2013 Tasting at Chateau Belgrave

 Belgrave Tasting

I love this tasting.  It is by far the most relaxed and enjoyable way to taste wine during Primeur.  It is put on by one of the large negociant houses in Bordeaux and they set you up at your own table with everything you need and then bring the wines to you in flights.

They also provide you with a wonderful lunch.  This year the starter buffet included local, white asparagus, local oysters, and tuna sashimi marinated in soy.  The main course was rack of lamb with sauteed green beans, and roasted vegetables.
Lunch at BelgraveIt was accompanied by some Thienot Champagne, 2006 Ch. Marsau (which was drinking extremely well) and of course – finished with some 1998 Ch. d’Yquem.

Lunch at Belgrave 2Here are my notes on the different flights:

St. Julien: I wanted to re-taste these wines because my tasting earlier in the week ended up with disappointing results – so I wanted to see if it was becuase of the samples or the day.  It was not.  The wines are not as good as normal.   For me the Branaire-Ducru
and the Lagrange were good – but not great and the Leoville Barton was far below expectations.

Paulliac: The wines in this flight were pretty consistent.  They were all in the 87-89 point range for me.  In order of preference they were: Clerc Milon, Pedesclaux, Haut Bages Liberal, d’Armailhac, Lynch Moussas, Grand Puy Ducasse, Croizet-Bages. They all had dry harsh tannins on them that detraced from the ripe fruit finish.

Pessac-Leognan: There was far more variation in these wines.  Pape Clement was the best but still far below its normal showing.  It had less oak than normal and was perfectly in balance – a classic elegant styled Pape Clement. One of my perrenial favorites Haut Bailly was disappointing – still a good wine  but not the reference point for the appellation this year. Les Carmes Haut Brion and Carrbonnieux were quite good but not great. I was pleased to see that both Smith Haut Lafite and Domaine de Chevalier seemed to reign back on their aggressive new oak regimes this year to make more balanced wines.

St. Emilion: These were the stars of the tasting. All the Merlot wines are showing well in the 2012 vintage and they seem to be very homogenous at a high level of quality. For me Ch. Canon was by far the best – a little more muted and elegant in style than some of the others. Troplong Mondot was very good – but not it normal sexy voluptuous self – this is a more structured and linear wine than normal.  Fleur Cardinale and Figeac also showed very well.  Grand Mayne made a wine far beyond what it normally does and should be a good value in the vintage. La Gaffeliere and Clos des Jacobins are good but not great and maybe a step below the quality of the wines they each have been producing over the last 4 years. This was also the first time that I got to taste Valandruad and Virginie de Valandraud and I came away not impressed.  This is the wine that started the Garagiste movement in Bordeaux with huge extraction practices.  In this vintage it back-fired and the wines – to me – are undrinkable (at least if you enjoy drinking wine with your dinner).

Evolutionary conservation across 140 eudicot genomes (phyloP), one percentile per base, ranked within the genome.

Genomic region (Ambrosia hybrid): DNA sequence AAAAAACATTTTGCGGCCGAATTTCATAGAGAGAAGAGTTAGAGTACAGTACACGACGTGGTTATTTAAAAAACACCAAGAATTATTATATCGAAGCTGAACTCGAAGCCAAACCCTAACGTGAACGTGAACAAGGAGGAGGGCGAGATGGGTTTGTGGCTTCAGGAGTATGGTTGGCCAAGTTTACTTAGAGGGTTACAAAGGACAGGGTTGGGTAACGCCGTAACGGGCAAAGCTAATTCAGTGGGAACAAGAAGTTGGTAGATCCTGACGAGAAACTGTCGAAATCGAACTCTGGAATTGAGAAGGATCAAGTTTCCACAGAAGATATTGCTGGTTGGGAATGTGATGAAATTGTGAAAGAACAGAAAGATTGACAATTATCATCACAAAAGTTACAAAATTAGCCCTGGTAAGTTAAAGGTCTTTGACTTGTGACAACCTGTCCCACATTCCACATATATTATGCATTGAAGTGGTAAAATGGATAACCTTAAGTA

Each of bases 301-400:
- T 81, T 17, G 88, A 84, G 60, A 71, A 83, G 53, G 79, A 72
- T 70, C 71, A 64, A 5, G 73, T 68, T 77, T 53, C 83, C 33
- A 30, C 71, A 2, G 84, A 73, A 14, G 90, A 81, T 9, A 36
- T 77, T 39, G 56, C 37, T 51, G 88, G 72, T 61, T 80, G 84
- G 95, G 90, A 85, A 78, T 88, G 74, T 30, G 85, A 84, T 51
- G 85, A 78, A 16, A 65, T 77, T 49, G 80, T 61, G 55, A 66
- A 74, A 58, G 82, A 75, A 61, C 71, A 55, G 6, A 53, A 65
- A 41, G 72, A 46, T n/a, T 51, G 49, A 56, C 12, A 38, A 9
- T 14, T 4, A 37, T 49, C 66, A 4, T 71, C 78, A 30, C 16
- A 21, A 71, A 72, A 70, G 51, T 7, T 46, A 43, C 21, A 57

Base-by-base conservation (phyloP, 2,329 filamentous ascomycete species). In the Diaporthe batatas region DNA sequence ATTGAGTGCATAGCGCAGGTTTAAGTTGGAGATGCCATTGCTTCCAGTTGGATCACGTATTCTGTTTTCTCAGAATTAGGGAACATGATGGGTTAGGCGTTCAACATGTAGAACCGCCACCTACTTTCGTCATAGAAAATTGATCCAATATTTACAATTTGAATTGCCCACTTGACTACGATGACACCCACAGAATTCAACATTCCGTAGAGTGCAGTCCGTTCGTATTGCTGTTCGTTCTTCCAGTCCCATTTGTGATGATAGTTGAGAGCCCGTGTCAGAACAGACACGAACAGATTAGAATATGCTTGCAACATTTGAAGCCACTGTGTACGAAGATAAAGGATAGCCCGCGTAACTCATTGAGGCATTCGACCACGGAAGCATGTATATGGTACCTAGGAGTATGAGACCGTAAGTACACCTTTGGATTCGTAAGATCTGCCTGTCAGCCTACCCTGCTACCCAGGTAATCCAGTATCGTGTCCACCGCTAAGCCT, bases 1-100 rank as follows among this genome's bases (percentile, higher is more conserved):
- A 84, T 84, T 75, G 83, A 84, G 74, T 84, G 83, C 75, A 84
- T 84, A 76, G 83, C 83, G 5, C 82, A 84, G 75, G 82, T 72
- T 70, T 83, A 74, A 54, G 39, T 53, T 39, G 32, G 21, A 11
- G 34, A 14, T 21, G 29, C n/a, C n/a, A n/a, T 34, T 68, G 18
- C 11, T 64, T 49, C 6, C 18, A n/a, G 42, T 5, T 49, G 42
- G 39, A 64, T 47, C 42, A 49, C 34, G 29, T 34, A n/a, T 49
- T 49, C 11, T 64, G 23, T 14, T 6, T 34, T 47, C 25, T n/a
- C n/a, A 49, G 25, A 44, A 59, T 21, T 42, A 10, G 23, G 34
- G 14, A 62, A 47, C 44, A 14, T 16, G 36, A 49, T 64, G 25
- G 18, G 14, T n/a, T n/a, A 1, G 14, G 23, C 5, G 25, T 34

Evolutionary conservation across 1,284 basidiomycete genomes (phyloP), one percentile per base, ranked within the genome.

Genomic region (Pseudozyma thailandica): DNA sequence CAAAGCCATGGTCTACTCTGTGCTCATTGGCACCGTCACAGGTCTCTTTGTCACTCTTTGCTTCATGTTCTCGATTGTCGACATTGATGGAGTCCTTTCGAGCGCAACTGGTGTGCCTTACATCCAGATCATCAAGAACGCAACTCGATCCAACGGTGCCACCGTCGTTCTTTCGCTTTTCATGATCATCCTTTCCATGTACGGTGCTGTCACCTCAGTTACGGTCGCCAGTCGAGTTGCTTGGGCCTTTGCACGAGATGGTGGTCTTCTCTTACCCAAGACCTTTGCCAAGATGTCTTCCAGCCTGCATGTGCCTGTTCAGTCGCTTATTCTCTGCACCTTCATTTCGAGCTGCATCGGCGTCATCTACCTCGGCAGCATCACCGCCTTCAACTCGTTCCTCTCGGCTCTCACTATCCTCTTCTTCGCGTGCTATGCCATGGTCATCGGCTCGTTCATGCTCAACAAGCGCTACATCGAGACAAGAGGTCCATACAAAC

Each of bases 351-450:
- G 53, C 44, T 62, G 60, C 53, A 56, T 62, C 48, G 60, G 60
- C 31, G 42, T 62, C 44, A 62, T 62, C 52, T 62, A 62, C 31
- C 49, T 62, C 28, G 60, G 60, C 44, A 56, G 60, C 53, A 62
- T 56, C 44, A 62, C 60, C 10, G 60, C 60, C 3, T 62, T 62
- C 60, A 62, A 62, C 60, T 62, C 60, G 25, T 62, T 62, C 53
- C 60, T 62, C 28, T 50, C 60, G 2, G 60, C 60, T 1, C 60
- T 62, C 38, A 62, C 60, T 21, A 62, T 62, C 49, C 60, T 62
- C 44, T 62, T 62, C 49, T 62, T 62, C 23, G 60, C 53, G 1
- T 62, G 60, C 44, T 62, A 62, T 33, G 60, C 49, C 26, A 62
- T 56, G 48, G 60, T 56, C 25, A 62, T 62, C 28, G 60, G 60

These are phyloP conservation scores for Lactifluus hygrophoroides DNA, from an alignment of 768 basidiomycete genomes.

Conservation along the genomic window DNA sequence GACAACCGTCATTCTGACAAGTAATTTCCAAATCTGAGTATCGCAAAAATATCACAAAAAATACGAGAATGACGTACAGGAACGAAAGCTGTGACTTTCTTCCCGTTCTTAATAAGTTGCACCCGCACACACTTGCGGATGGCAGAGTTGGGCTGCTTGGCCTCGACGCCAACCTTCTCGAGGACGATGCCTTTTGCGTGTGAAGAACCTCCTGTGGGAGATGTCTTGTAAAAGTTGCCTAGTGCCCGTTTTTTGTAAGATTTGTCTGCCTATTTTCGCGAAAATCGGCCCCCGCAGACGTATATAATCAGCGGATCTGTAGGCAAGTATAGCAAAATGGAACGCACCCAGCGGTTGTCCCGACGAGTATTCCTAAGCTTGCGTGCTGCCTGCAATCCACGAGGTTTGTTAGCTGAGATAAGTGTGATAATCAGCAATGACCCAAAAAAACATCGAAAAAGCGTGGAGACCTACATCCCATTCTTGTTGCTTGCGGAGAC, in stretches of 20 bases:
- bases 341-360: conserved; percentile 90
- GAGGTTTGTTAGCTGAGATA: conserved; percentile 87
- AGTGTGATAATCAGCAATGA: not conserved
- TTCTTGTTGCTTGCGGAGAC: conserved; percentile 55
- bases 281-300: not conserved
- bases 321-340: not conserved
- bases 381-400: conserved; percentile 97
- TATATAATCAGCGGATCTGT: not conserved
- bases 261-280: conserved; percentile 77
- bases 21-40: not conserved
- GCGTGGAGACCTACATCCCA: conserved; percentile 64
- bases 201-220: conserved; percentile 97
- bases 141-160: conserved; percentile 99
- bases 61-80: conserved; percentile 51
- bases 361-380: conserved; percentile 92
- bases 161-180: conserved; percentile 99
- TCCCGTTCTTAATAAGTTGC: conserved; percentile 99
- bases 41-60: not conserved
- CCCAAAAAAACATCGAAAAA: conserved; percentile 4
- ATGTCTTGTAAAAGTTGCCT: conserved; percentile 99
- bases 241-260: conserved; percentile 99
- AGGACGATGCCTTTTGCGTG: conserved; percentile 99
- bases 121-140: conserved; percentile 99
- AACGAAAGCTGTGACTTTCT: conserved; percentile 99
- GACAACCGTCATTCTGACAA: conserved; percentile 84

Pomerol:  I was not as impressed with the Pomerol wines as the St. Emilion wines in this tasting – but it was a very small sample.  La Conseillente was excellent with silky tannins and a long elegant finish. Le Bon Pasteur was also very good in a different more concentrated style. The others were good but not great. In order of preference they were: Ch. Le Gay, Rouget, Feytit-Clinet, and La Pointe.

Overall, it seems to be a good year for Merlot and the key for all the wines seems to be managing the tannins.  Wines traditionally made in extracted styles are not showing as well as wines made in more elegant styles. I am interested to taste some of the more elegant St. Emilions like Quinault L’Enclos and Rol Valentin to see how they fared in this vintage.  I will update you when I do.

You can also check out my notes from the Ch. Belgrave tasting in 2012 and 2011.